That evening, before the real work started, we decided to venture out of our dorm to watch the Honduras/USA soccer game at the local bar. We got there and saw that a whole family ran the town bar. Young four and five year olds were kicking a ball or riding their bikes up and down the road one minute, and the next, reaching into the refrigerator and serving us a cold Port Royal or Imperial. Animals joined the party too. In fact, a duck walked into the bar...followed by a dog. About five local men came to watch the game, along with the 30 of us. Ironically, as the night progressed, I actually started cheering for Honduras over the USA. I always find that when I visit a country much poorer than the United States, its people remind me what is important in life and to appreciate how much I have.
Walking back to our dorm, I knew the chance of a good night's sleep was slim. I had been jarred awake each night by roosters that started their crowing at 11 p.m., along with other animals engaging in howling wars. That night turned out to be no different. The next day's wake-up time – 5 a.m.
First village trip: Three Days in Coyoles, Honduras
It took us about an hour and a half to get to Coyoles, home to the Dole banana plantation. The local priest, or Padre, spread the word that the HOMBRE group was coming; many of the villagers had been looking forward to the doctors' visit for months. I talked to one 76-year-old woman who walked three hours in the scorching heat to see one of our doctors. Her story moved me – she lived alone now, as her husband had left her years ago. She fends for herself and picked up washing the villagers' clothes to support herself. Every Sunday, she walks this same three hours to church.
Padre took me with him on a trip through town to talk with locals. As we drove through the winding, dirt roads of Coyoles in his pick-up truck, kids – laughing and playing – would run out from their homes and jump onto the back of his truck. Seeing this, I would have had no idea that Coyoles has such a high crime rate, or that the rate of child abuse is so extremely high. According to Padre, most people of the town marry young. After having their first child, it is typical to see the husband run off leaving the mother and baby to fend for themselves. Many of these women remarry, but the child of the first marriage often becomes a victim of abuse, both physical and sexual. Padre said it's not unusual for one woman to have six children by six different men. Adultery is widespread and there is a high, but unspoken, incidence of HIV/AIDS.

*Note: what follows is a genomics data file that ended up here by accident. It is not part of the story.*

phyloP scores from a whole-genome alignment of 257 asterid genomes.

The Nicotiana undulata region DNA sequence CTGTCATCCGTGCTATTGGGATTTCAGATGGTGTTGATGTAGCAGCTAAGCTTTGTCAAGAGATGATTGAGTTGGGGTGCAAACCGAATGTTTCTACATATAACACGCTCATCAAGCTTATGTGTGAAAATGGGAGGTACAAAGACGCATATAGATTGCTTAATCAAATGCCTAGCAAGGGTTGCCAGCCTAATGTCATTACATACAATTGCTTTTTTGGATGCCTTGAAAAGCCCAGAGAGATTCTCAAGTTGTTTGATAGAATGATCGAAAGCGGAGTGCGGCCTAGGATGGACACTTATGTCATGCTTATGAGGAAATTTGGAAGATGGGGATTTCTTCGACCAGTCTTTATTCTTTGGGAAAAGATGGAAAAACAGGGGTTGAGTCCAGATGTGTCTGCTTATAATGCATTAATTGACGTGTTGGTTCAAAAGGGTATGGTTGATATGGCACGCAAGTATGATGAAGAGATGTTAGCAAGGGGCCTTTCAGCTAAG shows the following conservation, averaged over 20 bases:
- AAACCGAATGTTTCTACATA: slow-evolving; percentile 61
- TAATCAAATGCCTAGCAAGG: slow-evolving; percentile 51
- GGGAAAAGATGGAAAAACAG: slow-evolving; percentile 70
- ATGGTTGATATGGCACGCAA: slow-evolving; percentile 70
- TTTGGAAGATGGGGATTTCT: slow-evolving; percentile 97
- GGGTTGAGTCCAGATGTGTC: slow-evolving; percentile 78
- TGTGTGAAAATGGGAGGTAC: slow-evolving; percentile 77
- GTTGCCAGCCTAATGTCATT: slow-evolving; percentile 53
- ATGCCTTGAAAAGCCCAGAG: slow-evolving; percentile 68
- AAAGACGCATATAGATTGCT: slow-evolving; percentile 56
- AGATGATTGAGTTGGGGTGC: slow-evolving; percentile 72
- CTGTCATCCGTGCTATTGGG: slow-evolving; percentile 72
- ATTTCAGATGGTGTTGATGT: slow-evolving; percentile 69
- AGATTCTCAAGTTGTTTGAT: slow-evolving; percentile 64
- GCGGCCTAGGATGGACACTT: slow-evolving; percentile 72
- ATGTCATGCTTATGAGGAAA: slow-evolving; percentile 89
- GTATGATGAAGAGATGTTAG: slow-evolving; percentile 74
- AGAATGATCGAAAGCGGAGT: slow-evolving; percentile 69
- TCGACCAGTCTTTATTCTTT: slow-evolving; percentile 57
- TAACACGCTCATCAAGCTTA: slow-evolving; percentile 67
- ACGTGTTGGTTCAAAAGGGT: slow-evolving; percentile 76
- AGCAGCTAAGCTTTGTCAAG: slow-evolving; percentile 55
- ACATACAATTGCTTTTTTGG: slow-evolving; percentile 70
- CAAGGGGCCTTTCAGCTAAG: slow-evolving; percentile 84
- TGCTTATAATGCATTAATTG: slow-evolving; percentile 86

Padre stopped the truck at one point on the top of a stunning mountain cliff. I looked down and saw miles and miles of lush green valley. There lay the banana plantation.
It was one of the most beautiful things I had ever seen. We were too high up to see the people working, but he told me there were thousands of people down there.
We treated more than 600 people in the three days we were in Coyoles.